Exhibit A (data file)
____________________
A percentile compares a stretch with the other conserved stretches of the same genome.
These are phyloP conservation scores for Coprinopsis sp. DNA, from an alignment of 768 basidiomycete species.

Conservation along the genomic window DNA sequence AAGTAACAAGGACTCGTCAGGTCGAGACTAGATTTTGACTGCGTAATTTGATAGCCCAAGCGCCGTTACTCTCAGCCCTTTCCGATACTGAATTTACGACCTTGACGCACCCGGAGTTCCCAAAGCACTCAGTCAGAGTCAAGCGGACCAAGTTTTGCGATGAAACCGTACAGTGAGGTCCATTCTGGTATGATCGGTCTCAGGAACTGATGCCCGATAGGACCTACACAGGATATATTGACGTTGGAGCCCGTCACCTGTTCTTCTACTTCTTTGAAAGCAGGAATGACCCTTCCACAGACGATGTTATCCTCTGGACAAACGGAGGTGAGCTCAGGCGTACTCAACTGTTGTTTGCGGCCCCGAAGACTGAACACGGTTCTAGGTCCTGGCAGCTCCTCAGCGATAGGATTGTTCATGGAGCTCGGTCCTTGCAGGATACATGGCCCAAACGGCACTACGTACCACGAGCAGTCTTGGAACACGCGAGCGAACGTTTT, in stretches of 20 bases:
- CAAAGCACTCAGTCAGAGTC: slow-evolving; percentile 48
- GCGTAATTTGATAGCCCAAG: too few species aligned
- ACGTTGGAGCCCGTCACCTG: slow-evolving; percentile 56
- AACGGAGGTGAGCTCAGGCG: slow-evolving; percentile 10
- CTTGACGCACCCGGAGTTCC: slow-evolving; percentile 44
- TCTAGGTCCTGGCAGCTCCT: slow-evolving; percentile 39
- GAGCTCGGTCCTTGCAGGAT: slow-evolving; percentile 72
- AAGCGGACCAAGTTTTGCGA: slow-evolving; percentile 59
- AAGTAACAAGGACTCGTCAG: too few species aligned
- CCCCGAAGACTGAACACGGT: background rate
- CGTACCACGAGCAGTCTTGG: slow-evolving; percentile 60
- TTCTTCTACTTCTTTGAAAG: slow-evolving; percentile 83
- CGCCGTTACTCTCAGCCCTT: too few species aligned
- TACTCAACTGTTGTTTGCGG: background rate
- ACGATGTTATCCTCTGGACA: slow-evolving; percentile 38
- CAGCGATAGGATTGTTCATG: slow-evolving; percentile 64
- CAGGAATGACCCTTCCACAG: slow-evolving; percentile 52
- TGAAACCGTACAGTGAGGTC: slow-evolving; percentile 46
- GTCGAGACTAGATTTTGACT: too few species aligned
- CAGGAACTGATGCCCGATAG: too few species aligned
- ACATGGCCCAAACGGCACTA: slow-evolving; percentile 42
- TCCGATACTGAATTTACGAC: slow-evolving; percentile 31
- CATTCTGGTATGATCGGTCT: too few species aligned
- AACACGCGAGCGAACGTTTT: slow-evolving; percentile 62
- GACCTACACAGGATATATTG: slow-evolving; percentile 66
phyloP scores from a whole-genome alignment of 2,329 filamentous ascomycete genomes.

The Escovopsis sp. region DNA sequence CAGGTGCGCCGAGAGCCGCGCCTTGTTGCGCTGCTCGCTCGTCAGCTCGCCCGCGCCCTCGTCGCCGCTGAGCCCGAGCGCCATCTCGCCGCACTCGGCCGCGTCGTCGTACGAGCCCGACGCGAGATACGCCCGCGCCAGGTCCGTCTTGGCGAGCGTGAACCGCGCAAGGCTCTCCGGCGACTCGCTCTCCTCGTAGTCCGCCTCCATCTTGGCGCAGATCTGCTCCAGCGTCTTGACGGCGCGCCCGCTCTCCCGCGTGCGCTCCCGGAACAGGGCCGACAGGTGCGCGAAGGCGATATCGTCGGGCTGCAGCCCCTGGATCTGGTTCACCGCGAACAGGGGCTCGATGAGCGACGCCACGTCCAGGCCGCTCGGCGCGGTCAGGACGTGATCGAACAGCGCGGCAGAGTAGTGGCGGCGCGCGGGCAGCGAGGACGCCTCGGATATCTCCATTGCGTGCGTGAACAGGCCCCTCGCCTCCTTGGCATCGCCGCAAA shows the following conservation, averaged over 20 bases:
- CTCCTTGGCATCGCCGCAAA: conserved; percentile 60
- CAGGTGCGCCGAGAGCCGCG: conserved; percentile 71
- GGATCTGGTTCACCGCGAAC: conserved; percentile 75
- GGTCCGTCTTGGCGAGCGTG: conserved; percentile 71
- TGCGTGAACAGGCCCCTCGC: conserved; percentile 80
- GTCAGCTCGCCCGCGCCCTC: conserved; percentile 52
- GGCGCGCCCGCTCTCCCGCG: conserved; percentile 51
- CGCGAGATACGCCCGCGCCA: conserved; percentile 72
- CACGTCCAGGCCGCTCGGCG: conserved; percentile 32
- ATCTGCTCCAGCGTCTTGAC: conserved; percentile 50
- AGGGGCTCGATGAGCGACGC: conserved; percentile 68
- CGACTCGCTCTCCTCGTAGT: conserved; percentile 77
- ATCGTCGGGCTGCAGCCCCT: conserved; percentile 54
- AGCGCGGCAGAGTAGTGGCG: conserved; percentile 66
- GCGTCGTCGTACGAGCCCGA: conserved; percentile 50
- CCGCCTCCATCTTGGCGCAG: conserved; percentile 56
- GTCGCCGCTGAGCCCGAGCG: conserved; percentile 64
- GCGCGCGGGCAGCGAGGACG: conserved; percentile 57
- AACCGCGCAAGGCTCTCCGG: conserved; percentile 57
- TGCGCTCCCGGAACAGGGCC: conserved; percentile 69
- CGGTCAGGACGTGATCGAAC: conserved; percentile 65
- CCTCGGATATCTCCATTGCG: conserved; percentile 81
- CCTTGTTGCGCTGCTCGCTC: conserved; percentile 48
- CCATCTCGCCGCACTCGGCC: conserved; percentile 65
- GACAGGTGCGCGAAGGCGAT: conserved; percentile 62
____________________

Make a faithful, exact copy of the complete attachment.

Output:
A percentile compares a stretch with the other conserved stretches of the same genome.
These are phyloP conservation scores for Coprinopsis sp. DNA, from an alignment of 768 basidiomycete species.

Conservation along the genomic window DNA sequence AAGTAACAAGGACTCGTCAGGTCGAGACTAGATTTTGACTGCGTAATTTGATAGCCCAAGCGCCGTTACTCTCAGCCCTTTCCGATACTGAATTTACGACCTTGACGCACCCGGAGTTCCCAAAGCACTCAGTCAGAGTCAAGCGGACCAAGTTTTGCGATGAAACCGTACAGTGAGGTCCATTCTGGTATGATCGGTCTCAGGAACTGATGCCCGATAGGACCTACACAGGATATATTGACGTTGGAGCCCGTCACCTGTTCTTCTACTTCTTTGAAAGCAGGAATGACCCTTCCACAGACGATGTTATCCTCTGGACAAACGGAGGTGAGCTCAGGCGTACTCAACTGTTGTTTGCGGCCCCGAAGACTGAACACGGTTCTAGGTCCTGGCAGCTCCTCAGCGATAGGATTGTTCATGGAGCTCGGTCCTTGCAGGATACATGGCCCAAACGGCACTACGTACCACGAGCAGTCTTGGAACACGCGAGCGAACGTTTT, in stretches of 20 bases:
- CAAAGCACTCAGTCAGAGTC: slow-evolving; percentile 48
- GCGTAATTTGATAGCCCAAG: too few species aligned
- ACGTTGGAGCCCGTCACCTG: slow-evolving; percentile 56
- AACGGAGGTGAGCTCAGGCG: slow-evolving; percentile 10
- CTTGACGCACCCGGAGTTCC: slow-evolving; percentile 44
- TCTAGGTCCTGGCAGCTCCT: slow-evolving; percentile 39
- GAGCTCGGTCCTTGCAGGAT: slow-evolving; percentile 72
- AAGCGGACCAAGTTTTGCGA: slow-evolving; percentile 59
- AAGTAACAAGGACTCGTCAG: too few species aligned
- CCCCGAAGACTGAACACGGT: background rate
- CGTACCACGAGCAGTCTTGG: slow-evolving; percentile 60
- TTCTTCTACTTCTTTGAAAG: slow-evolving; percentile 83
- CGCCGTTACTCTCAGCCCTT: too few species aligned
- TACTCAACTGTTGTTTGCGG: background rate
- ACGATGTTATCCTCTGGACA: slow-evolving; percentile 38
- CAGCGATAGGATTGTTCATG: slow-evolving; percentile 64
- CAGGAATGACCCTTCCACAG: slow-evolving; percentile 52
- TGAAACCGTACAGTGAGGTC: slow-evolving; percentile 46
- GTCGAGACTAGATTTTGACT: too few species aligned
- CAGGAACTGATGCCCGATAG: too few species aligned
- ACATGGCCCAAACGGCACTA: slow-evolving; percentile 42
- TCCGATACTGAATTTACGAC: slow-evolving; percentile 31
- CATTCTGGTATGATCGGTCT: too few species aligned
- AACACGCGAGCGAACGTTTT: slow-evolving; percentile 62
- GACCTACACAGGATATATTG: slow-evolving; percentile 66
phyloP scores from a whole-genome alignment of 2,329 filamentous ascomycete genomes.

The Escovopsis sp. region DNA sequence CAGGTGCGCCGAGAGCCGCGCCTTGTTGCGCTGCTCGCTCGTCAGCTCGCCCGCGCCCTCGTCGCCGCTGAGCCCGAGCGCCATCTCGCCGCACTCGGCCGCGTCGTCGTACGAGCCCGACGCGAGATACGCCCGCGCCAGGTCCGTCTTGGCGAGCGTGAACCGCGCAAGGCTCTCCGGCGACTCGCTCTCCTCGTAGTCCGCCTCCATCTTGGCGCAGATCTGCTCCAGCGTCTTGACGGCGCGCCCGCTCTCCCGCGTGCGCTCCCGGAACAGGGCCGACAGGTGCGCGAAGGCGATATCGTCGGGCTGCAGCCCCTGGATCTGGTTCACCGCGAACAGGGGCTCGATGAGCGACGCCACGTCCAGGCCGCTCGGCGCGGTCAGGACGTGATCGAACAGCGCGGCAGAGTAGTGGCGGCGCGCGGGCAGCGAGGACGCCTCGGATATCTCCATTGCGTGCGTGAACAGGCCCCTCGCCTCCTTGGCATCGCCGCAAA shows the following conservation, averaged over 20 bases:
- CTCCTTGGCATCGCCGCAAA: conserved; percentile 60
- CAGGTGCGCCGAGAGCCGCG: conserved; percentile 71
- GGATCTGGTTCACCGCGAAC: conserved; percentile 75
- GGTCCGTCTTGGCGAGCGTG: conserved; percentile 71
- TGCGTGAACAGGCCCCTCGC: conserved; percentile 80
- GTCAGCTCGCCCGCGCCCTC: conserved; percentile 52
- GGCGCGCCCGCTCTCCCGCG: conserved; percentile 51
- CGCGAGATACGCCCGCGCCA: conserved; percentile 72
- CACGTCCAGGCCGCTCGGCG: conserved; percentile 32
- ATCTGCTCCAGCGTCTTGAC: conserved; percentile 50
- AGGGGCTCGATGAGCGACGC: conserved; percentile 68
- CGACTCGCTCTCCTCGTAGT: conserved; percentile 77
- ATCGTCGGGCTGCAGCCCCT: conserved; percentile 54
- AGCGCGGCAGAGTAGTGGCG: conserved; percentile 66
- GCGTCGTCGTACGAGCCCGA: conserved; percentile 50
- CCGCCTCCATCTTGGCGCAG: conserved; percentile 56
- GTCGCCGCTGAGCCCGAGCG: conserved; percentile 64
- GCGCGCGGGCAGCGAGGACG: conserved; percentile 57
- AACCGCGCAAGGCTCTCCGG: conserved; percentile 57
- TGCGCTCCCGGAACAGGGCC: conserved; percentile 69
- CGGTCAGGACGTGATCGAAC: conserved; percentile 65
- CCTCGGATATCTCCATTGCG: conserved; percentile 81
- CCTTGTTGCGCTGCTCGCTC: conserved; percentile 48
- CCATCTCGCCGCACTCGGCC: conserved; percentile 65
- GACAGGTGCGCGAAGGCGAT: conserved; percentile 62